Increasingly, brands are seeing people use social media channels for customer service or technical support. Some proactive brands have established official social media channels for those purposes, but still, many are surprised by the way people are shifting their service needs from phone and email to social media.
Some people hope that the ability to publicly shame brands about an issue they are experiencing will expedite a resolution, but that idea is predicated on the assumption that brands are listening. A recent study shows that a substantial percentage of brands are not listening to those engaging via social media channels, so inquiries go unanswered. This leads to individuals venting their frustration to their networks while brands remain unconnected, and unaware of the damage being done to their reputation.
It does not have to be that way. Brands can turn those situations around, but the public nature of social media means that brands must take a different approach to turning customer f**k you’s into thank you’s.
If brands are not actively listening within social media, they need to be. By doing so, they will be able to identify emerging or persistent problems and unmet needs or pain points, gain competitive insights, and gauge customer sentiment.
While it is good to listen and gather insights, brands will be expected to act on those insights. Customers and stakeholders want to be heard and want to see action as a result of what they’ve expressed. The onus is on brands to do something.
Simply acknowledging them and letting customers know they’ve been heard, that someone is taking ownership of their situation and that a solution is being pursued, can diffuse most customer service situations.
I had the opportunity to hear a former executive of a major hotel chain speak, and he said, “When you have an irate guest in the lobby of your hotel, the first thing you do is get them out of the lobby.” So it is with social media. Get customers off the social channels and into more private channels for several key reasons: it helps to lower the noise and intensity of the situation, it helps to expedite a resolution for them because communication is now happening faster, and, most importantly, this route respects their privacy with regard to the kind of information that may be shared in the process.
Any action brands take must be coordinated. There must be a process mapped out from beginning to end for identifying a service issue, handing it off to the right people within the organization, and moving it through the necessary steps towards resolution.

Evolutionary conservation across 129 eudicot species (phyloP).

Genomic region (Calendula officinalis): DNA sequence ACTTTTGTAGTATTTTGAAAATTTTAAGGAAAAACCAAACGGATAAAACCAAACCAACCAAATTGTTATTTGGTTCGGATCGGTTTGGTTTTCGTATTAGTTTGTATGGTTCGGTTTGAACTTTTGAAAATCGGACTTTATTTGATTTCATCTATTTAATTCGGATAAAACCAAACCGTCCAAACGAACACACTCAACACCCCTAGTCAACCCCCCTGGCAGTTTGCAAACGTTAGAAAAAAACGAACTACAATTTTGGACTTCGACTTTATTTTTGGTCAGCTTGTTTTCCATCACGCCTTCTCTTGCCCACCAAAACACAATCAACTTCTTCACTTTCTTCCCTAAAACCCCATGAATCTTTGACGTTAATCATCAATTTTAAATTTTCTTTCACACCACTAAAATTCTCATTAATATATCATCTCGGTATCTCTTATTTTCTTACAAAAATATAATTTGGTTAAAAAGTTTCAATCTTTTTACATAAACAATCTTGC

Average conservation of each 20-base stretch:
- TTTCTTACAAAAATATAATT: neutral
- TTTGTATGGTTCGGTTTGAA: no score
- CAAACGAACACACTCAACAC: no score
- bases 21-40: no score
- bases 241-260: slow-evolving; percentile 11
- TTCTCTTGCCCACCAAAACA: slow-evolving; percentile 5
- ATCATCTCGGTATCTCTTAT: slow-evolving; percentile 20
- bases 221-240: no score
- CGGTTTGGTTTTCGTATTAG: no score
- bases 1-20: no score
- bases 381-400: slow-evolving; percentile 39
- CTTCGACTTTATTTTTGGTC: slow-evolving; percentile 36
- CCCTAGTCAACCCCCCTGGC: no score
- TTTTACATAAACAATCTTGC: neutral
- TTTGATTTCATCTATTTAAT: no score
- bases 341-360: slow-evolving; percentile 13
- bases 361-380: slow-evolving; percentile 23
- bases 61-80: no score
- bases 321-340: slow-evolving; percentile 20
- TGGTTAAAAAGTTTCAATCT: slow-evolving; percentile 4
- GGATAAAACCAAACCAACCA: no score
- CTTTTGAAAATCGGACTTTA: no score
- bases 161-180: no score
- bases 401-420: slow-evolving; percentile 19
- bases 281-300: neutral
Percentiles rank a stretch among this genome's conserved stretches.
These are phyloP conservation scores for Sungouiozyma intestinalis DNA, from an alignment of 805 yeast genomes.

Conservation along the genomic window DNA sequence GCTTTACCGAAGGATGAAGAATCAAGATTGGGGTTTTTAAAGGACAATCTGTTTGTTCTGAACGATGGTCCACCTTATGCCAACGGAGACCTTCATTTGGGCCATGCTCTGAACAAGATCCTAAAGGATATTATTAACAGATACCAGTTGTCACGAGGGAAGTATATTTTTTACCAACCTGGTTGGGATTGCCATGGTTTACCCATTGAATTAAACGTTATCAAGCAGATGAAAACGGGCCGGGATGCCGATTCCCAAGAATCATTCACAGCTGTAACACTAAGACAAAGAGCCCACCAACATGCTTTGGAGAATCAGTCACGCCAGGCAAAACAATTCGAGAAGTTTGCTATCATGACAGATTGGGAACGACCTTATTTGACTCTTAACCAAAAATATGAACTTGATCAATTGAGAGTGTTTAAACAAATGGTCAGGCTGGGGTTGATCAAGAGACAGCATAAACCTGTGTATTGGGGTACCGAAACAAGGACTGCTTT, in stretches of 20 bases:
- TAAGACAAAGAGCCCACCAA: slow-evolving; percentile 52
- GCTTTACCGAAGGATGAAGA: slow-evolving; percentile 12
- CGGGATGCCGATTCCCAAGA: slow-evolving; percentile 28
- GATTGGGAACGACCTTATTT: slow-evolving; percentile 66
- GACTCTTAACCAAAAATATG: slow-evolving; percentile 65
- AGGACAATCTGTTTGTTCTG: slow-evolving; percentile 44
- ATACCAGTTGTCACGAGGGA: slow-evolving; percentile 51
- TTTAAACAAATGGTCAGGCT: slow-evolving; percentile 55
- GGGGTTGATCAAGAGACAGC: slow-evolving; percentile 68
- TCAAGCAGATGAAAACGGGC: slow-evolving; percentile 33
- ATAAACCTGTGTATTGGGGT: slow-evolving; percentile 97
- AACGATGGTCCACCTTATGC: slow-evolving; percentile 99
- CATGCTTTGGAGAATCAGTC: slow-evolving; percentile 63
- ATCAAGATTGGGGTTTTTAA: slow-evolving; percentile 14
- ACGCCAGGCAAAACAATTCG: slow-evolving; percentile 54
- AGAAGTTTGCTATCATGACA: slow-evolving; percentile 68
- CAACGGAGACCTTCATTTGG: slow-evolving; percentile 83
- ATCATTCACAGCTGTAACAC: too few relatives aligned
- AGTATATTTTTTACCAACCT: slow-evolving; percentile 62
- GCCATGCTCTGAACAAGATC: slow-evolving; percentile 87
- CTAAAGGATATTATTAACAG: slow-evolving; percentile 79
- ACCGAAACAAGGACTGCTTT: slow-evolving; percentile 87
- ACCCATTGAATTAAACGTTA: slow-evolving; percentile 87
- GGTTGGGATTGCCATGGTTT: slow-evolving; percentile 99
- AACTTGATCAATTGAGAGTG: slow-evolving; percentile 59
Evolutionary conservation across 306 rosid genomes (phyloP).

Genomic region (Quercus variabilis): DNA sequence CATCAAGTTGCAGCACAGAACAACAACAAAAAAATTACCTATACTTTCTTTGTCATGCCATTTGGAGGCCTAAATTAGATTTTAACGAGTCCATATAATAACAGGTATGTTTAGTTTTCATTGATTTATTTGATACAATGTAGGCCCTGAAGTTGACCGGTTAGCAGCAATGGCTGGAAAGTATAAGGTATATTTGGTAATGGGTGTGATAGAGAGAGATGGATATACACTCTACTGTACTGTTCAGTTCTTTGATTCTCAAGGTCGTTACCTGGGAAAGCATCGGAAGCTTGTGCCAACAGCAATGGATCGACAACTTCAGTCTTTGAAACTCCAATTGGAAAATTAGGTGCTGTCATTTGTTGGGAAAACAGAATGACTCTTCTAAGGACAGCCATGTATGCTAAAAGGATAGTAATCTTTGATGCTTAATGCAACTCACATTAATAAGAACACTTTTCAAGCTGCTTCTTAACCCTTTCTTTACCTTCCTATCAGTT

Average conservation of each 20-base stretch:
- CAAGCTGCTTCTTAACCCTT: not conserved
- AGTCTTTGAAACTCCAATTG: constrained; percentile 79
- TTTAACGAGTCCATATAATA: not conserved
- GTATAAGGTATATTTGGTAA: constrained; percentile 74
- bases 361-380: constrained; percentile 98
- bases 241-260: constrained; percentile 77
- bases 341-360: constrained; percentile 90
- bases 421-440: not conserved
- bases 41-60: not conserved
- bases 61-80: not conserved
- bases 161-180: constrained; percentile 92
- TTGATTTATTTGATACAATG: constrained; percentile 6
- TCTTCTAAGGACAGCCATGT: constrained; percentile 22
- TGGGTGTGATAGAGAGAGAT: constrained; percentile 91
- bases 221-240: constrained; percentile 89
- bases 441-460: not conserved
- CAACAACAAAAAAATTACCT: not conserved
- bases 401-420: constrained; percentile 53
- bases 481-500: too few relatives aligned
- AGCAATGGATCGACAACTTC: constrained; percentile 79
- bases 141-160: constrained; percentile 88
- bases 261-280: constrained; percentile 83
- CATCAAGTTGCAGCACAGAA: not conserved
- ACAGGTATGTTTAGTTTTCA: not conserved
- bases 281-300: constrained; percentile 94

I once had an issue with WiFi service on a train and I raised the issue via Twitter. While I commend the rail company for listening and responding, when I received two different requests for information from different areas trying to help me, it was apparent that they were getting things right on the frontlines but they had not worked out all of the kinks behind the scenes.
Where possible, customers should also be made aware of what the process is: it’s not meant to be a situation where service is a black box where nobody knows what happens inside of it. Transparency is critical in social media; keeping customers — and a brand’s community — informed goes a long way to fostering satisfaction and positive sentiment.
Closing the Loop
A customer’s problem may have originated in social media, but someone else within the organization typically resolves it. It is important that the social team tracks the progress of the issue, even if they have handed it off to someone else. They can give periodic updates through social media and avoid the black-box syndrome. Customers will appreciate the thoroughness and transparency.
While customers can use social media to publicly express their customer service issues, they can also use it to express gratitude when their issues have been resolved, with the entire story arc, from frustration to satisfaction, being played out in social media.
In the past, when a brand solved a problem by phone or email only the two parties involved knew anything about it. Now, customers often praise brands for their help via the same social media channels where they had originally expressed their complaints, but the brand gets the added benefit of being publicly praised for solving problems, and their community learns about their efforts.
Customer service is challenging, even more so now because of social media. Many brands have become case studies about what not to do with respect to customer service and social media.
By proactively listening, developing and maintaining a process, and seeing things through to the end, brands can help avoid being the wrong kind of case study, and hopefully instead be showcased for doing social customer service the right way.